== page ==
The 54 Card Guild: #7
If this is the first time you're seeing The 54 Card Guild, I recommend you begin with Guide #1. It will explain everything. All of the posts are tagged with 54 Card Guild. There is an active Slack group, which exists to brainstorm, pitch, and discuss games. There are over 25 people in it. It's a fun, casual supplement to this course. If you're interested in joining us, email me at grant [at] hyperbolegames [dot] com.
Typically when I think of worldbuilding, I think of a writer setting the foundation for a story they’re writing. One of the reasons The Lord of the Rings is such a phenomenal work, according to George R.R. Martin, is the level of worldbuilding that went into it. Instead of “Once upon a time,” paired with a healthy dose of literary yadda yadda, Tolkien created a world, a history, struggles, and the fabric of the universe. He created lineage, ancient conflicts, and motivations. It made everything more real and meaningful. Middle-Earth is almost a real place.
Except for Tom Bombadil, of course. That dude is weird.
I’ve been listening to a great deal of Mark Rosewater’s Drive to Work podcast. It’s a series of observations, essays, and thoughts regarding the design and creation of Magic: The Gathering, primarily through the lens of the design department, which is Rosewater’s role. It is difficult not to be taken aback at times to hear casual mention of the infrastructure that exists to create Magic: The Gathering. Namely:
- Design establishes the vision.
- Development optimizes the vision.
- Creative brings the vision to life through illustration, stories, and flavor text.
- You then have marketing and sales and such, who also help. Stop rolling your eyes.
Although I don’t think Magic is the most thematic game, it is a very flavorful game that is cohesively designed. When it’s at its best, they do so from start to finish. The team behind Magic knows what a red creature is, what it does, and why. They know the philosophical motivations of a black planeswalker in the fiction, as well as that of a player who plays with black. While it’s easy to discard this as a cute exercise, or merely a really extensive and elaborate process to inform illustrators, there are functional benefits to worldbuilding. Yes, even in a game that isn’t super thematic.
I’ve begun worldbuilding for Project Gaia, because I want to improve the quality of the output. The idea, is that at the outset I define a loose framework to create within in the hopes of ultimately developing a strong, rich game. Note that I didn't say a rich theme!
In this post, I want to step you through the worldbuilding process I'm using to guide Project Gaia. Perhaps you'll have insights to share, or you'll find value in my explanation for your own game. Gaia is still incredibly early in design, but I'm hoping the effort I put forth here will pay dividends in the long slog that will be this game's creation.
Bear with me as I go through this. I'm going to walk through the entire process, with more explanations at the end. I promise I'm taking this somewhere.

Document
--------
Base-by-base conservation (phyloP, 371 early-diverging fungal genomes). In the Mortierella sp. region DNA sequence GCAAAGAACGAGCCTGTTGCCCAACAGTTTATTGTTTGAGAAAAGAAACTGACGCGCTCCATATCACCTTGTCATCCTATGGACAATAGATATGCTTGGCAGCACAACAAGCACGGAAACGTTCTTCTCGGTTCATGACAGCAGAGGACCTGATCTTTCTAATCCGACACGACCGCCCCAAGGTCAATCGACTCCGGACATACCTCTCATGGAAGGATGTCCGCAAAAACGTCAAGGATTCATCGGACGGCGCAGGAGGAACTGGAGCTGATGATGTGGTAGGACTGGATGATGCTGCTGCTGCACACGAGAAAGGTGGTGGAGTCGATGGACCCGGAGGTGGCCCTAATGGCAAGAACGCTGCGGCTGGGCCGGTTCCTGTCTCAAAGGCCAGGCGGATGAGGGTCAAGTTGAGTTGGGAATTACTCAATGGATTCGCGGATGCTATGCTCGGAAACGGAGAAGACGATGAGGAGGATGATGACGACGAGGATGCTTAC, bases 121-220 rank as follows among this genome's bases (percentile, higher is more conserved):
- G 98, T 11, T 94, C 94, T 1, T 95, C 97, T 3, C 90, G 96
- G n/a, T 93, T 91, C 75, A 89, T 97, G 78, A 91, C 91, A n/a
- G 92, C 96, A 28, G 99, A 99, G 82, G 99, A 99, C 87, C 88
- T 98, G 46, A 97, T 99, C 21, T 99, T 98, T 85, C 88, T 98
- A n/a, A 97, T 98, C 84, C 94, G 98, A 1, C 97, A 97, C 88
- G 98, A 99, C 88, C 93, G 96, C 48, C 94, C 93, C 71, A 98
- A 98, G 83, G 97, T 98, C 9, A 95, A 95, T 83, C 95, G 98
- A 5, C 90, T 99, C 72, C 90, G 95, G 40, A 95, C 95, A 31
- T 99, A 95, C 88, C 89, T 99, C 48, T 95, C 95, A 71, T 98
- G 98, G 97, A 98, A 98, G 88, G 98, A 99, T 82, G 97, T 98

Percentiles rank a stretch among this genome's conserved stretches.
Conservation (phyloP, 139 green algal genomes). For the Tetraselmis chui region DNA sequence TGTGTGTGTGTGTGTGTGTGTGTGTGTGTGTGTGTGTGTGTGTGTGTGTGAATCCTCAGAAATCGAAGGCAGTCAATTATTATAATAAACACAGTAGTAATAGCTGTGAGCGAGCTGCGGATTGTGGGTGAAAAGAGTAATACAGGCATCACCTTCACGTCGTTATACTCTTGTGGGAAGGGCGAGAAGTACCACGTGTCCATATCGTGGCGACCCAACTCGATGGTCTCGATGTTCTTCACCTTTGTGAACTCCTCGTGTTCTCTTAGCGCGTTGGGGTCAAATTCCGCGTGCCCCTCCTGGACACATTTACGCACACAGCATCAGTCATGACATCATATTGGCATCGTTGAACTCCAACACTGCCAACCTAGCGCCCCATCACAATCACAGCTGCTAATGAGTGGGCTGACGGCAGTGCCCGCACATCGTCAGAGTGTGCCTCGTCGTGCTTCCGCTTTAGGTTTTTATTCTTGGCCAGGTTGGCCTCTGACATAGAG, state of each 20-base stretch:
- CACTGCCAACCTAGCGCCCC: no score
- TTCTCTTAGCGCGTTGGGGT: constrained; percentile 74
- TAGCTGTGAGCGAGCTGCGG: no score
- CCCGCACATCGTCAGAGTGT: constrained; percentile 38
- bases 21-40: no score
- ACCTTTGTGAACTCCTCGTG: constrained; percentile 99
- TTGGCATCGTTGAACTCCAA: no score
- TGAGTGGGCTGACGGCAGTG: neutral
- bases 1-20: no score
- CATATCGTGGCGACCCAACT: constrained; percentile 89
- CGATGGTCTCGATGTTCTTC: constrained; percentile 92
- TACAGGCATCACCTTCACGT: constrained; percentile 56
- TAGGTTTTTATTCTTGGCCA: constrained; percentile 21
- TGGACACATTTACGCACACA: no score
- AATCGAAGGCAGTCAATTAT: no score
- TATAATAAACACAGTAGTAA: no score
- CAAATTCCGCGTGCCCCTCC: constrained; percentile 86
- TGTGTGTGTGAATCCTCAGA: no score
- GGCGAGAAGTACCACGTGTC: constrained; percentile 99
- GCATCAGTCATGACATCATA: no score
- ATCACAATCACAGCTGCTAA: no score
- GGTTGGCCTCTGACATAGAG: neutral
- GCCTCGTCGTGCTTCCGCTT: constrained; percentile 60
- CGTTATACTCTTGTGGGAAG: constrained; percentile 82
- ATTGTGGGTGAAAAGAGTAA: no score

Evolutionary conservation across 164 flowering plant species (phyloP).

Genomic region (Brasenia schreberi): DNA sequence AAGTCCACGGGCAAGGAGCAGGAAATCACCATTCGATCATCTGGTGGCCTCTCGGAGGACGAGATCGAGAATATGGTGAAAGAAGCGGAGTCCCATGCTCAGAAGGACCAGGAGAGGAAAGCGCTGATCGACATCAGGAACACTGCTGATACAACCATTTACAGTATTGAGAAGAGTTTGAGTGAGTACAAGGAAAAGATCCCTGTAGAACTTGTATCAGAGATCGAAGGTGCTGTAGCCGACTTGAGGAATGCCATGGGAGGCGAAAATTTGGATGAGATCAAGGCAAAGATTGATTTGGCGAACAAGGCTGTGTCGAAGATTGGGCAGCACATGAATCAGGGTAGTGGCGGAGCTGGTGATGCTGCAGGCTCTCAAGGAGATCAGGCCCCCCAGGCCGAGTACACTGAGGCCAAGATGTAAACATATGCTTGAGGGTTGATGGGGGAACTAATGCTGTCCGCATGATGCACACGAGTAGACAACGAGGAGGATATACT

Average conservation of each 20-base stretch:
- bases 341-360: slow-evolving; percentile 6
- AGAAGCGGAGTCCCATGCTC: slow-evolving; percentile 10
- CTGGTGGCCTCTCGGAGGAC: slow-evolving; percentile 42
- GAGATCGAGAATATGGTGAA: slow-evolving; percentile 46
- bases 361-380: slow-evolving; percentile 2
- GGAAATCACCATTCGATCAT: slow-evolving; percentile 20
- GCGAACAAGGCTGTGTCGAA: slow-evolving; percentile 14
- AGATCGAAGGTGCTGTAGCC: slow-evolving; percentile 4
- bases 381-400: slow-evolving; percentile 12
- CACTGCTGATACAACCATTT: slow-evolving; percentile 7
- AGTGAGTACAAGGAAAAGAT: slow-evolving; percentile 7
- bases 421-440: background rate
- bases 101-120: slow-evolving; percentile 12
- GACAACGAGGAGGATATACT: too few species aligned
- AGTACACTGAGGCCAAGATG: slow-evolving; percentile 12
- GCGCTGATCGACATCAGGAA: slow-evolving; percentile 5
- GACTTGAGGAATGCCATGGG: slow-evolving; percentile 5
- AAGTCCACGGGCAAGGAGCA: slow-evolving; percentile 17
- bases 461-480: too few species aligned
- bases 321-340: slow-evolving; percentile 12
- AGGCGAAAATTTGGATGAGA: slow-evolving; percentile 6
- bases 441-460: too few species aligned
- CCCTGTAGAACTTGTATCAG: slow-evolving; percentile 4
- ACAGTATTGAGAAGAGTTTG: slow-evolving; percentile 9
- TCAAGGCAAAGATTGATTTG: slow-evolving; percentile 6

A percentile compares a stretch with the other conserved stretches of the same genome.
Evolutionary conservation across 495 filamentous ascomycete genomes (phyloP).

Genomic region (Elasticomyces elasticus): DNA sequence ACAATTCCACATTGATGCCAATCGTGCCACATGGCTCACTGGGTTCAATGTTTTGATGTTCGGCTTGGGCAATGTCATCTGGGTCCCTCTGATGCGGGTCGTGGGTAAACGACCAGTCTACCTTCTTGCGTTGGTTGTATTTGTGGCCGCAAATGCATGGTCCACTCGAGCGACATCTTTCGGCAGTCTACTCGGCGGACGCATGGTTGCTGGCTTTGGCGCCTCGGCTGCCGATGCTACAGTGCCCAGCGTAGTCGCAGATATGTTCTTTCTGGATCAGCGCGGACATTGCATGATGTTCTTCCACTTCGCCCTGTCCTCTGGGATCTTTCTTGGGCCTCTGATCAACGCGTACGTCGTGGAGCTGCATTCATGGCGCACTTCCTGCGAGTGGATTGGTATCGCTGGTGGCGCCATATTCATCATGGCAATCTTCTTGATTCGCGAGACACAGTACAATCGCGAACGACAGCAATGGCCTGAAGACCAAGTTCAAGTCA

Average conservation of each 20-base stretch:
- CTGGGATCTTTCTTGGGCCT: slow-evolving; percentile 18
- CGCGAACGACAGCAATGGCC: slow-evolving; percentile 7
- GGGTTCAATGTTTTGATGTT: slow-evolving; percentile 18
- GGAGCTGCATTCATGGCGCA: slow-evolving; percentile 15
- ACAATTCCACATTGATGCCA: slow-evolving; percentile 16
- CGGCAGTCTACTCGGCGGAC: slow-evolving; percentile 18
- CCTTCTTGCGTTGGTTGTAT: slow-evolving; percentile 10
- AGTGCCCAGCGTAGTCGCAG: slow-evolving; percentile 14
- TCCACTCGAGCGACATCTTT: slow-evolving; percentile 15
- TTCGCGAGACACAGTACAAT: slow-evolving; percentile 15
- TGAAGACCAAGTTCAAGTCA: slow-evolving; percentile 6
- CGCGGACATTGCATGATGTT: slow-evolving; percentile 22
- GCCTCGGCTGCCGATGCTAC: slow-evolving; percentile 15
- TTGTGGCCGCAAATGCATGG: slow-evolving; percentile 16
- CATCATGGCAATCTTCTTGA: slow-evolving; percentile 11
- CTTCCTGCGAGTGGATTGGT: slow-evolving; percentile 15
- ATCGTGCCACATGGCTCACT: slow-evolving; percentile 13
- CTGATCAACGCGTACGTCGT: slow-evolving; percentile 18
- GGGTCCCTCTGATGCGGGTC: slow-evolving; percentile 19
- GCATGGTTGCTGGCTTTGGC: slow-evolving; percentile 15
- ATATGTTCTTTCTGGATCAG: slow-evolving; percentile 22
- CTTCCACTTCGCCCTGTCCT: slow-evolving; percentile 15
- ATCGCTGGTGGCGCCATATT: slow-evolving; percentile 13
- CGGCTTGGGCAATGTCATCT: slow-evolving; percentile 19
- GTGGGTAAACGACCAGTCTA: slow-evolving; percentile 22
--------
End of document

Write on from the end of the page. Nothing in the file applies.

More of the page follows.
Firstly, I defined the perspective of my players. They are immortal beings, incredibly powerful, who take advantage of newly created worlds due to the machinations of the cosmos to build their own power. Imagine god-like beings fighting to create planets in their own image to better serve them. It's galactic war at its finest, a creation myth driven by the players.
From there, I thought about the actions being taken by the players, these immortal beings. The players are building a planet, then modifying the planet with species and landmarks and casting disasters (like tidal waves). Therefore, I needed to think about:
- What kind of planet is being made? Lush planets? Desert planets? Earth-like planets?
- What kind of creatures and beings would inhabit the planet? Real? Mythological?
- What sort of disasters and events can occur on a planet, especially one in formation? Do I look to things that plague us now (hurricanes?) or look to ancient creation myths, like the floods mentioned in several religious texts? Or both?
These first two questions provide a perfect opportunity for worldbuilding! I thought about the terrain types I wanted on my planet. After a bit of churn, I settled on the following:
There are a few possibilities for each of these. The desert can be sand and heat, like the Sahara, or wasteland, like Fallout and Mad Max, or arid scrub, like the Mojave. I love Dune, and the vision of Arrakis and its dunes, so I chose the Saharan desert flavor.
Wetlands were originally the ocean, but saying "ocean" didn't work well with the game. To me, ocean is a vast, deep body of water. In the game, ocean tiles are frequently surrounded and are more like lakes. Therefore, I chose wetlands. This better connects the tiles to the rest of the land spaces. Plus, swamps and wetlands are foreboding. Alligators, moss, crazy swamp people are all now possible.
The ocean also creates gameplay expectations. Can a land-based creature swim in the ocean? Maybe. It can definitely cross wetlands. What about from the other angle? Can a sea creature like a whale move on land? No, that's totally weird. Worldbuilding should reinforce the expectations of the mechanisms where possible.
Next, I went back and forth between forest and jungle. In the end, the deep jungle had strong a vibe of jaguars, monkeys, and more exotic faire. Things in which I was less interested. The jungle was also too much of an extreme next to a desert (extreme dry versus extreme moisture) and jungles present little to no room for civilizations to form. They're just too dense. Fictionally, it was the wrong platform. I didn't want to take players out of the world.
I liked the classic imagery of the forest, the kind you read about in stories and fiction. I love the ominous woods of Snow White, the deep forests of ancient Europe, and how snow speckled conifers look wonderful on mountain ranges. I wanted owls, wolves, and dangerous forest men in my game.